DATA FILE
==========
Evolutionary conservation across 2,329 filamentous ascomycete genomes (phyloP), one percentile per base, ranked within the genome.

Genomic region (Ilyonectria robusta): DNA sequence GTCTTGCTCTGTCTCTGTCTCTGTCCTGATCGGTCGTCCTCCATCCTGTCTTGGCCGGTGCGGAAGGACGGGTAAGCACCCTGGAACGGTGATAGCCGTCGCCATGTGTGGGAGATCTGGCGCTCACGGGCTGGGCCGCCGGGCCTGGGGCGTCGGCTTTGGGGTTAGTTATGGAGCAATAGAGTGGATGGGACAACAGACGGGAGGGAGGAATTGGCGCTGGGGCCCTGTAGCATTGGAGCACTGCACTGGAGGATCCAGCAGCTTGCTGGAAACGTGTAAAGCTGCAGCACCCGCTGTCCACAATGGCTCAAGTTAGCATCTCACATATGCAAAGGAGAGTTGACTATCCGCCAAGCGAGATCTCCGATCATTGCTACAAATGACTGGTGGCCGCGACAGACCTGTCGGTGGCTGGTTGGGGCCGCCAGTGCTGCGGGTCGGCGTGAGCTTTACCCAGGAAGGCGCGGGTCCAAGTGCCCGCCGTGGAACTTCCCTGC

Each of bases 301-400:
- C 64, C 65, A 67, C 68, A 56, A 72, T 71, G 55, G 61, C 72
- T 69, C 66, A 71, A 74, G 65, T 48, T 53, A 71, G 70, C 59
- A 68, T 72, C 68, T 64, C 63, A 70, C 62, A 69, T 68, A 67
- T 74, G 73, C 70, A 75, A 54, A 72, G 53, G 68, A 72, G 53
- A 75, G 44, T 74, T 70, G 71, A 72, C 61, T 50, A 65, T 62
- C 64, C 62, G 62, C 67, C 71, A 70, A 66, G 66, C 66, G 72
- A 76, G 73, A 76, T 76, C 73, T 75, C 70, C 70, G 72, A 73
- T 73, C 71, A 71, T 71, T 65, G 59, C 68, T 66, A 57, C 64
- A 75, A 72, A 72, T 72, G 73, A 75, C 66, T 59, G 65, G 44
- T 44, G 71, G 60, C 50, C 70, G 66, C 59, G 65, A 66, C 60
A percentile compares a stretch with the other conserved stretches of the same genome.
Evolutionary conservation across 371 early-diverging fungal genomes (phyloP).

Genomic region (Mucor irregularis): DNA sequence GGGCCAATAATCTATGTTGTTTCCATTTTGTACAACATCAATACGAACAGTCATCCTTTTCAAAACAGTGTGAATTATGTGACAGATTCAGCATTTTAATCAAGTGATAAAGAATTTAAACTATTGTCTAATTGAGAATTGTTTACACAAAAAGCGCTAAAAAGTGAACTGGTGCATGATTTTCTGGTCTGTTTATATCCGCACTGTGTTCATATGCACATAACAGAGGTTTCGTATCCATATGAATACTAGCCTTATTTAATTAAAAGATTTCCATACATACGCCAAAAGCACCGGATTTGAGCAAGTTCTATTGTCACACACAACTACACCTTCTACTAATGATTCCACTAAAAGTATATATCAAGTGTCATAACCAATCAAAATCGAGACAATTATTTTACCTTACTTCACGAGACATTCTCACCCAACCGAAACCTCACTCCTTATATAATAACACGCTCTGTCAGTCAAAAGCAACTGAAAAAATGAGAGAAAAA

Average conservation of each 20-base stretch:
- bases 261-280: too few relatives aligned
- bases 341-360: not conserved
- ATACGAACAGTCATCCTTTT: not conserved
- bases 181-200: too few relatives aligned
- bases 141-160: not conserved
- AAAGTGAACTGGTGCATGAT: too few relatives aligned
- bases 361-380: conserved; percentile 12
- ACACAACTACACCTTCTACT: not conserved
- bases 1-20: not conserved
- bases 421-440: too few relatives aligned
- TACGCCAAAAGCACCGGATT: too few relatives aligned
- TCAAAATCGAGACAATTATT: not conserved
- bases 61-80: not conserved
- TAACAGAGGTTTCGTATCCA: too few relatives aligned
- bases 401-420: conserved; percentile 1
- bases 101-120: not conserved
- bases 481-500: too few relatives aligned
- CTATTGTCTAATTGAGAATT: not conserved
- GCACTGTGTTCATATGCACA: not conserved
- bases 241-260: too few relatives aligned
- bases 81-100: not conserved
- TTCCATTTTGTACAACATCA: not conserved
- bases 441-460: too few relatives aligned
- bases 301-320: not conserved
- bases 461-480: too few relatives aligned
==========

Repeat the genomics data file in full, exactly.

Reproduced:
Evolutionary conservation across 2,329 filamentous ascomycete genomes (phyloP), one percentile per base, ranked within the genome.

Genomic region (Ilyonectria robusta): DNA sequence GTCTTGCTCTGTCTCTGTCTCTGTCCTGATCGGTCGTCCTCCATCCTGTCTTGGCCGGTGCGGAAGGACGGGTAAGCACCCTGGAACGGTGATAGCCGTCGCCATGTGTGGGAGATCTGGCGCTCACGGGCTGGGCCGCCGGGCCTGGGGCGTCGGCTTTGGGGTTAGTTATGGAGCAATAGAGTGGATGGGACAACAGACGGGAGGGAGGAATTGGCGCTGGGGCCCTGTAGCATTGGAGCACTGCACTGGAGGATCCAGCAGCTTGCTGGAAACGTGTAAAGCTGCAGCACCCGCTGTCCACAATGGCTCAAGTTAGCATCTCACATATGCAAAGGAGAGTTGACTATCCGCCAAGCGAGATCTCCGATCATTGCTACAAATGACTGGTGGCCGCGACAGACCTGTCGGTGGCTGGTTGGGGCCGCCAGTGCTGCGGGTCGGCGTGAGCTTTACCCAGGAAGGCGCGGGTCCAAGTGCCCGCCGTGGAACTTCCCTGC

Each of bases 301-400:
- C 64, C 65, A 67, C 68, A 56, A 72, T 71, G 55, G 61, C 72
- T 69, C 66, A 71, A 74, G 65, T 48, T 53, A 71, G 70, C 59
- A 68, T 72, C 68, T 64, C 63, A 70, C 62, A 69, T 68, A 67
- T 74, G 73, C 70, A 75, A 54, A 72, G 53, G 68, A 72, G 53
- A 75, G 44, T 74, T 70, G 71, A 72, C 61, T 50, A 65, T 62
- C 64, C 62, G 62, C 67, C 71, A 70, A 66, G 66, C 66, G 72
- A 76, G 73, A 76, T 76, C 73, T 75, C 70, C 70, G 72, A 73
- T 73, C 71, A 71, T 71, T 65, G 59, C 68, T 66, A 57, C 64
- A 75, A 72, A 72, T 72, G 73, A 75, C 66, T 59, G 65, G 44
- T 44, G 71, G 60, C 50, C 70, G 66, C 59, G 65, A 66, C 60
A percentile compares a stretch with the other conserved stretches of the same genome.
Evolutionary conservation across 371 early-diverging fungal genomes (phyloP).

Genomic region (Mucor irregularis): DNA sequence GGGCCAATAATCTATGTTGTTTCCATTTTGTACAACATCAATACGAACAGTCATCCTTTTCAAAACAGTGTGAATTATGTGACAGATTCAGCATTTTAATCAAGTGATAAAGAATTTAAACTATTGTCTAATTGAGAATTGTTTACACAAAAAGCGCTAAAAAGTGAACTGGTGCATGATTTTCTGGTCTGTTTATATCCGCACTGTGTTCATATGCACATAACAGAGGTTTCGTATCCATATGAATACTAGCCTTATTTAATTAAAAGATTTCCATACATACGCCAAAAGCACCGGATTTGAGCAAGTTCTATTGTCACACACAACTACACCTTCTACTAATGATTCCACTAAAAGTATATATCAAGTGTCATAACCAATCAAAATCGAGACAATTATTTTACCTTACTTCACGAGACATTCTCACCCAACCGAAACCTCACTCCTTATATAATAACACGCTCTGTCAGTCAAAAGCAACTGAAAAAATGAGAGAAAAA

Average conservation of each 20-base stretch:
- bases 261-280: too few relatives aligned
- bases 341-360: not conserved
- ATACGAACAGTCATCCTTTT: not conserved
- bases 181-200: too few relatives aligned
- bases 141-160: not conserved
- AAAGTGAACTGGTGCATGAT: too few relatives aligned
- bases 361-380: conserved; percentile 12
- ACACAACTACACCTTCTACT: not conserved
- bases 1-20: not conserved
- bases 421-440: too few relatives aligned
- TACGCCAAAAGCACCGGATT: too few relatives aligned
- TCAAAATCGAGACAATTATT: not conserved
- bases 61-80: not conserved
- TAACAGAGGTTTCGTATCCA: too few relatives aligned
- bases 401-420: conserved; percentile 1
- bases 101-120: not conserved
- bases 481-500: too few relatives aligned
- CTATTGTCTAATTGAGAATT: not conserved
- GCACTGTGTTCATATGCACA: not conserved
- bases 241-260: too few relatives aligned
- bases 81-100: not conserved
- TTCCATTTTGTACAACATCA: not conserved
- bases 441-460: too few relatives aligned
- bases 301-320: not conserved
- bases 461-480: too few relatives aligned